Today I am looking at the investment potential of three London-quoted heavyweights.
Engineer a fortune
Despite the release of disappointing British construction data today — output during November slumped to a seven-month nadir of 55.3 — I believe builder Galliford Try (LSE: GFRD) remains a sterling stock pick.
The Uxbridge firm has a terrific record of chalking up top-quality contracts across the building industry, and orders at Galliford Try’s Housebuilding and Construction arms surged 40% and 27% respectively in the year to June. And since then even more business has rolled through the doors.
With Galliford Try expected to enjoy another double-digit earnings uptick in the 12 months to June 2016 — this time by a hefty 11% — last year’s dividend of 68p per share is anticipated to rise to 79.9p, yielding a brilliant 5.6%. And I expect shareholder returns to continue rising as UK economic growth clicks higher.
Dividends set for take off?
While corporate jet activity in the US has remained grounded in recent times, I reckon an improving economy across the Atlantic could send more planes into the air from next year and beyond, a promising sign for aviation services provider BBA Aviation (LSE: BBA).
Indeed, the London-based firm underlined its long-term confidence in the business jet market during the autumn through the $2.07bn acquisition of Landmark Aviation. The move significantly expands BBA Aviation’s US footprint, and boosts its global terminal base by more than a third.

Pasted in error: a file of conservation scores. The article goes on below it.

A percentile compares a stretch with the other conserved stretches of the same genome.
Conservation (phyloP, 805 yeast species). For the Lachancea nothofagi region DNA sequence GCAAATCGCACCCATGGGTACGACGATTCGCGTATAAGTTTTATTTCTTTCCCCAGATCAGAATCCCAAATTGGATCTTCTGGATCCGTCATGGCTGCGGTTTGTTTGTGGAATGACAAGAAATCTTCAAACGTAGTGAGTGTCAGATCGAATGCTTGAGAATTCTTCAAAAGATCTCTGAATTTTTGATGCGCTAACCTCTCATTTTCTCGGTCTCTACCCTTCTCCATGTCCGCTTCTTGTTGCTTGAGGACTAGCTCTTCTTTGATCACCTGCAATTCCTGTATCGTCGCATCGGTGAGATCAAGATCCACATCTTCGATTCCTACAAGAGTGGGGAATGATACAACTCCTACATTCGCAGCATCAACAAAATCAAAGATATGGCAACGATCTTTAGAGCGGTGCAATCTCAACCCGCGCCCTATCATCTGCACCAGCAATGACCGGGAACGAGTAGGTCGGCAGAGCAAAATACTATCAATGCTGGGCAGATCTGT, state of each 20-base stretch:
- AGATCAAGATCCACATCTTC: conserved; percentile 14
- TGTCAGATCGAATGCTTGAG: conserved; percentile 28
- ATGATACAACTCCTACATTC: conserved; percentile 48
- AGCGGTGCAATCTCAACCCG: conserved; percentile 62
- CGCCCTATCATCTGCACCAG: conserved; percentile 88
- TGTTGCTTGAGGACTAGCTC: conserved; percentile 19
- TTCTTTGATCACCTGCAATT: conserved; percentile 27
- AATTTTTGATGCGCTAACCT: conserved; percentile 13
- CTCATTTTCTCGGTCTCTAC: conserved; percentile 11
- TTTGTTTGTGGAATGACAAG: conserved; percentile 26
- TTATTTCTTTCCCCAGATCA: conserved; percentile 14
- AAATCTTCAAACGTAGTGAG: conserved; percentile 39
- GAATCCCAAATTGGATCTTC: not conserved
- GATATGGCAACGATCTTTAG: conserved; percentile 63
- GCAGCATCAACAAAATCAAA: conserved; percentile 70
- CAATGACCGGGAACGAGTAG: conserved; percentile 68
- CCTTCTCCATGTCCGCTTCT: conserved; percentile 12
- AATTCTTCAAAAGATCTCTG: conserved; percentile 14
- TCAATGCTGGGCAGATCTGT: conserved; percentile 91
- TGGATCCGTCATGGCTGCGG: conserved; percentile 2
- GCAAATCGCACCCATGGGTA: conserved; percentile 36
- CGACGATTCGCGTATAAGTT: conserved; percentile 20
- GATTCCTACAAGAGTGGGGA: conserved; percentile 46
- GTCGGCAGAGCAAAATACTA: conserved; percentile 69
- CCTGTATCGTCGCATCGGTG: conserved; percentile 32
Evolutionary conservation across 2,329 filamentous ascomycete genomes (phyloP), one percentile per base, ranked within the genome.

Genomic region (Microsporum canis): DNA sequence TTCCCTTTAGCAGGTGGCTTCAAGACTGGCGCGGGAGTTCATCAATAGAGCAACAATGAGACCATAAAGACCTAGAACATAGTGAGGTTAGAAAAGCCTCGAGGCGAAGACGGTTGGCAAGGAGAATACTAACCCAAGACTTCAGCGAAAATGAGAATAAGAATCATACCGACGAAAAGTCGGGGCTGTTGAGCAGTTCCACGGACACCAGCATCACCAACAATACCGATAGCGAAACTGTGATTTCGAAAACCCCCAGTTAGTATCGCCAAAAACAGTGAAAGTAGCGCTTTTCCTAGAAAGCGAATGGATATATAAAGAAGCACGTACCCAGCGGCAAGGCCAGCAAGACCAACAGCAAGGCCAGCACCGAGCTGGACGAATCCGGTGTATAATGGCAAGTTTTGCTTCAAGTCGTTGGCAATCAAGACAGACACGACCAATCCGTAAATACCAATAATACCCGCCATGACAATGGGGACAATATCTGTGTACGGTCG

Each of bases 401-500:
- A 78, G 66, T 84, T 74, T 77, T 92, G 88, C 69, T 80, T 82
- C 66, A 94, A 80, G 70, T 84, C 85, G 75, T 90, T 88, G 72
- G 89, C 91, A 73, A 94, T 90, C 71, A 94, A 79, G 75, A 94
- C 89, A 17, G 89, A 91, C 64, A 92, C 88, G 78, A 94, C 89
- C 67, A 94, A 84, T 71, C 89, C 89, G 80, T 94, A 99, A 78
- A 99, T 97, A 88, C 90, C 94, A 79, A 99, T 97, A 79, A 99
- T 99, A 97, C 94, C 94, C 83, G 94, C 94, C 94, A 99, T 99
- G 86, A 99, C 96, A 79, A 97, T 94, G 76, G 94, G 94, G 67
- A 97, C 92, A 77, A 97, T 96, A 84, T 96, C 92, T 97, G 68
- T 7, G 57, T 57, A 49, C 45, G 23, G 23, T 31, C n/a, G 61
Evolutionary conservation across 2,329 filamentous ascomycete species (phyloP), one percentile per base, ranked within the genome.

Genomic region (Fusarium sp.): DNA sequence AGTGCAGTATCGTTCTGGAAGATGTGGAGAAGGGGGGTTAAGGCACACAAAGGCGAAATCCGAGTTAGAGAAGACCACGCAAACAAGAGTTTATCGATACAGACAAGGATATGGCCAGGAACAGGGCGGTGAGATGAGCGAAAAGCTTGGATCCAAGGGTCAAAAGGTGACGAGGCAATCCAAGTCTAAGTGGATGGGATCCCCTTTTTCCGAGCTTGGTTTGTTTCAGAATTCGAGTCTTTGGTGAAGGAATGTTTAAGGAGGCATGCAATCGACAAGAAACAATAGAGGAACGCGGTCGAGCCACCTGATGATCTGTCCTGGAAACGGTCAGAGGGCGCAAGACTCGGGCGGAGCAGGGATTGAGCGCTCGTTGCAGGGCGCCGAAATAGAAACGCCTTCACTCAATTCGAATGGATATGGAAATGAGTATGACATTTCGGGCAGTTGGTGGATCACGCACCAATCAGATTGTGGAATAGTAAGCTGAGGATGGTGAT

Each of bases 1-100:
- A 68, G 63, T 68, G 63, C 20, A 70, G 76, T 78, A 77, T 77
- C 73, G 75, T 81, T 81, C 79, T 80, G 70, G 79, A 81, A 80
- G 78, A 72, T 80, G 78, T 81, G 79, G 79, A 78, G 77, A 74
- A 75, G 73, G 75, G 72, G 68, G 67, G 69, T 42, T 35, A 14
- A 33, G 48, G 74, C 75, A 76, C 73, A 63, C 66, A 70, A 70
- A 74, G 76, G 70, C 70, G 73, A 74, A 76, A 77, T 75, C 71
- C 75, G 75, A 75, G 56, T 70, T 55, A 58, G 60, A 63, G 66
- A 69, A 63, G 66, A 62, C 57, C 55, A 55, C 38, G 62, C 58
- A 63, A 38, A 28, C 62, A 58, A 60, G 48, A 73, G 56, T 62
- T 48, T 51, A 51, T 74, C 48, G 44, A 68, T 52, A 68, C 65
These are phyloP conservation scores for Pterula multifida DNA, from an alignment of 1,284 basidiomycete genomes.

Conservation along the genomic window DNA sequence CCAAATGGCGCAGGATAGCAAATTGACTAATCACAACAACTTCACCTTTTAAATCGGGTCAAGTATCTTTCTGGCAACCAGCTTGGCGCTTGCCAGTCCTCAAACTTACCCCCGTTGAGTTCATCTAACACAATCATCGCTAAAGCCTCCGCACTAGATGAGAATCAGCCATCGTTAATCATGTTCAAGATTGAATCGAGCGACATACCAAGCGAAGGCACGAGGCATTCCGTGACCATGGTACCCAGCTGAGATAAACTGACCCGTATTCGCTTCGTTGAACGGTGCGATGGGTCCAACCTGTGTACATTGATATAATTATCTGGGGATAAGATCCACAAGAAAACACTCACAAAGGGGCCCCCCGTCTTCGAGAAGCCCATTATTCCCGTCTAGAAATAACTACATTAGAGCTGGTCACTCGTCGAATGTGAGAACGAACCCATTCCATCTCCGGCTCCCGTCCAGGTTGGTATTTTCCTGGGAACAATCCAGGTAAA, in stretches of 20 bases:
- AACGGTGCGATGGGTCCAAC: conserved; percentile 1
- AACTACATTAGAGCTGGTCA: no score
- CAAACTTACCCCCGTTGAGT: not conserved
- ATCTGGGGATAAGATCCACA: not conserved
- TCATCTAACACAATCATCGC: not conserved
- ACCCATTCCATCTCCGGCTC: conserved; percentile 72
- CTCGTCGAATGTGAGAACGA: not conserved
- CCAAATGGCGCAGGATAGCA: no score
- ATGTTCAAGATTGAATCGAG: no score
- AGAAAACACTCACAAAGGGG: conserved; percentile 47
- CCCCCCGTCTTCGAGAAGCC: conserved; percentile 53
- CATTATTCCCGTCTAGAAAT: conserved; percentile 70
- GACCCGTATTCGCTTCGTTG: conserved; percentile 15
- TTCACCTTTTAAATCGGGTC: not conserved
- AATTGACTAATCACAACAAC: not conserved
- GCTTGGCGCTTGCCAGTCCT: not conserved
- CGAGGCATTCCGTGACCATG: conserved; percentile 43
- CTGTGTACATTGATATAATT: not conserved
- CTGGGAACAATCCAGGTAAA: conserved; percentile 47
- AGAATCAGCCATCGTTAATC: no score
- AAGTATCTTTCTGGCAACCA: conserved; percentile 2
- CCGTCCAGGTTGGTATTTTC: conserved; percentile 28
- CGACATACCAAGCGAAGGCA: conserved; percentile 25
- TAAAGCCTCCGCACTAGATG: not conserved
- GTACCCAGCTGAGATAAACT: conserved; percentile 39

Despite an anticipated 4% earnings slide in 2015, BBA Aviation is expected to increase the dividend from 11.5 US cents per share in 2014 to 11.8 cents in 2015, yielding a sizeable 4.4%. And an anticipated 8% bottom-line bounce in 2016 is expected to push the payment to 12.3 cents, yielding 4.6%.
Keep shopping around
Improving sales data over at Sainsbury’s (LSE: SBRY) has provided trader appetite with a solid shot in the arm in recent weeks. Retail researcher Kantar Worldpanel’s latest release showed till rolls at Sainsbury’s improve 1.5% during the 12 weeks to November 8, the only rise amongst Britain’s ‘Big Four’ supermarkets and nudging its market share 20 basis points higher, to 16.6%.
But investors should learn the lessons of Tesco (LSE: TSCO) a year ago, the Cheshunt firm having also enjoyed a brief sales uptick as massive discounting paid off. But revenues turned south again shortly afterwards and the firm’s share now stands at 27.9%, slipping from 28.7% a year ago.
While Sainsbury’s recent revenues revival should of course be welcomed, investors should not lose sight of the rampant march of Aldi and Lidl. Indeed, Kantar noted that “the discounters show no sign of stopping, and with plans to open hundreds of stores between them, they’ll noticeably widen their reach to the British population.”
As a result, I believe further earnings troubles can be expected at Sainsbury’s as the sector’s ‘price wars’ intensify. The London firm is already expected to cut last year’s dividend of 13.2p per share to 10.7p in the year to March 2017, and although a chunky 4.2% yield may be tempting, I believe the murky profits picture over at Sainsbury’s makes the retailer a risk too far presently.